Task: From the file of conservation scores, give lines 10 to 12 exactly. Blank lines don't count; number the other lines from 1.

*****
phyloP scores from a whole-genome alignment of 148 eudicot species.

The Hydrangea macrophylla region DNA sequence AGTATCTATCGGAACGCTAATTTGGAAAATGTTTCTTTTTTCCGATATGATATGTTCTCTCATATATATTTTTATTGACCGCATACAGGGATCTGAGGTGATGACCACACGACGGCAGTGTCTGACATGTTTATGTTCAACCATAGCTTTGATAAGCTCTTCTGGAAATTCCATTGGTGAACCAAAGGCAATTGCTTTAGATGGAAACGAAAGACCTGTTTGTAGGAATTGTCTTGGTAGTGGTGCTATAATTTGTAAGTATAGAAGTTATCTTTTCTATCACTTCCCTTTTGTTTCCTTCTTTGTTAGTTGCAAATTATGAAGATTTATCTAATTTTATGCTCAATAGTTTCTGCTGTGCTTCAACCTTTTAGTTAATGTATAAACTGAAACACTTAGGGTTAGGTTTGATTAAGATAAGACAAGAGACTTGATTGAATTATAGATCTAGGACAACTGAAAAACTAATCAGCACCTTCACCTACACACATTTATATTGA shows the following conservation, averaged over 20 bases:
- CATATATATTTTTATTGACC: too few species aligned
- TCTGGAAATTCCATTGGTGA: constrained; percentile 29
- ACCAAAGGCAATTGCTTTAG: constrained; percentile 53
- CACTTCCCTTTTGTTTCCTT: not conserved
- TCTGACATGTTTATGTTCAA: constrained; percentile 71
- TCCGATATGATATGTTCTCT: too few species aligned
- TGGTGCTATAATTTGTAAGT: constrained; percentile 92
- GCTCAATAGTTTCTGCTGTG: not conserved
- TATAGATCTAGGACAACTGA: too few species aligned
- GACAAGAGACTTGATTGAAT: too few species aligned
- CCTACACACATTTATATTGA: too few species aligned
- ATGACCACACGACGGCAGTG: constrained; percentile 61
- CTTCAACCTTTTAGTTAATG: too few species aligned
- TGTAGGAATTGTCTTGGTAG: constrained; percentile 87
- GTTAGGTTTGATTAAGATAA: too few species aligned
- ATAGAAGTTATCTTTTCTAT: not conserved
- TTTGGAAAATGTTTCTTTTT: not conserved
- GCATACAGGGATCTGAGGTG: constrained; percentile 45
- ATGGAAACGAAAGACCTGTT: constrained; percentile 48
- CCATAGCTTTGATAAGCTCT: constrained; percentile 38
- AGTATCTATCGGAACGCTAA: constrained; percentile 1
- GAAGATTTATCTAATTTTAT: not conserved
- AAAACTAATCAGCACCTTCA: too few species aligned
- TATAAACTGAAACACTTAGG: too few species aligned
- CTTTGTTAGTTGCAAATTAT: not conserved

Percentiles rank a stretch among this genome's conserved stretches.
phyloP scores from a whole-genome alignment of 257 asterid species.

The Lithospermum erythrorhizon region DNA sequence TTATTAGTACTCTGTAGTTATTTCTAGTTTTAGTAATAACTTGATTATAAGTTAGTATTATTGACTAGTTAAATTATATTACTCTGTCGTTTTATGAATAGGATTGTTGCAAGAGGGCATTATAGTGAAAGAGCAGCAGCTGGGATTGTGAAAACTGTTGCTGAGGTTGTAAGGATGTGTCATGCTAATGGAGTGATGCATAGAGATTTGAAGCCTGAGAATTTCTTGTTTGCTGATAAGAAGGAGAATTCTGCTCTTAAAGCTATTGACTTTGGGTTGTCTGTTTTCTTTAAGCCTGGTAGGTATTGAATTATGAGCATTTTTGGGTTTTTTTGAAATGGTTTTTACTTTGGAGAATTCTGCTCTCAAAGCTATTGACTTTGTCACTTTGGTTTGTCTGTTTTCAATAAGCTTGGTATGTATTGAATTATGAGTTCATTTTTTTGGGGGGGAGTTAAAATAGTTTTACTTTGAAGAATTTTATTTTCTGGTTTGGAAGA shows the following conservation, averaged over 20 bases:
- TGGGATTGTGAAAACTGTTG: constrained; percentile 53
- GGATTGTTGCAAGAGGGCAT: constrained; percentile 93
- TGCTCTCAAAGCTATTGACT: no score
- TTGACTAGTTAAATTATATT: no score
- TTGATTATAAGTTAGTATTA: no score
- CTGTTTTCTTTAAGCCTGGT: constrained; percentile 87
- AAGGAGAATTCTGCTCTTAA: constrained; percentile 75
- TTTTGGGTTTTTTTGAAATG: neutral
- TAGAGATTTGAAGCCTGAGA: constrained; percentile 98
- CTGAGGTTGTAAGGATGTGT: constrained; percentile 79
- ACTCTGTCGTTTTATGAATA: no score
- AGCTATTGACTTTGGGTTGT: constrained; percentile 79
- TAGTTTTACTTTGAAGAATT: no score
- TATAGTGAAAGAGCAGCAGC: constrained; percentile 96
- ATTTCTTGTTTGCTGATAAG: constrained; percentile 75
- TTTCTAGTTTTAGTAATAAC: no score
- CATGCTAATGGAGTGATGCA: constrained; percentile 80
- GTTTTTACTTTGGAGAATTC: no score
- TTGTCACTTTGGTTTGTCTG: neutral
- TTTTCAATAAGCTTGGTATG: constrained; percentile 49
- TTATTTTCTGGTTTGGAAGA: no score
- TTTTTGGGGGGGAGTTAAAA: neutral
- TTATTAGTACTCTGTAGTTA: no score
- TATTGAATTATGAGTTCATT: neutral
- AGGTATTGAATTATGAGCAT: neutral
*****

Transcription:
- GCTCAATAGTTTCTGCTGTG: not conserved
- TATAGATCTAGGACAACTGA: too few species aligned
- GACAAGAGACTTGATTGAAT: too few species aligned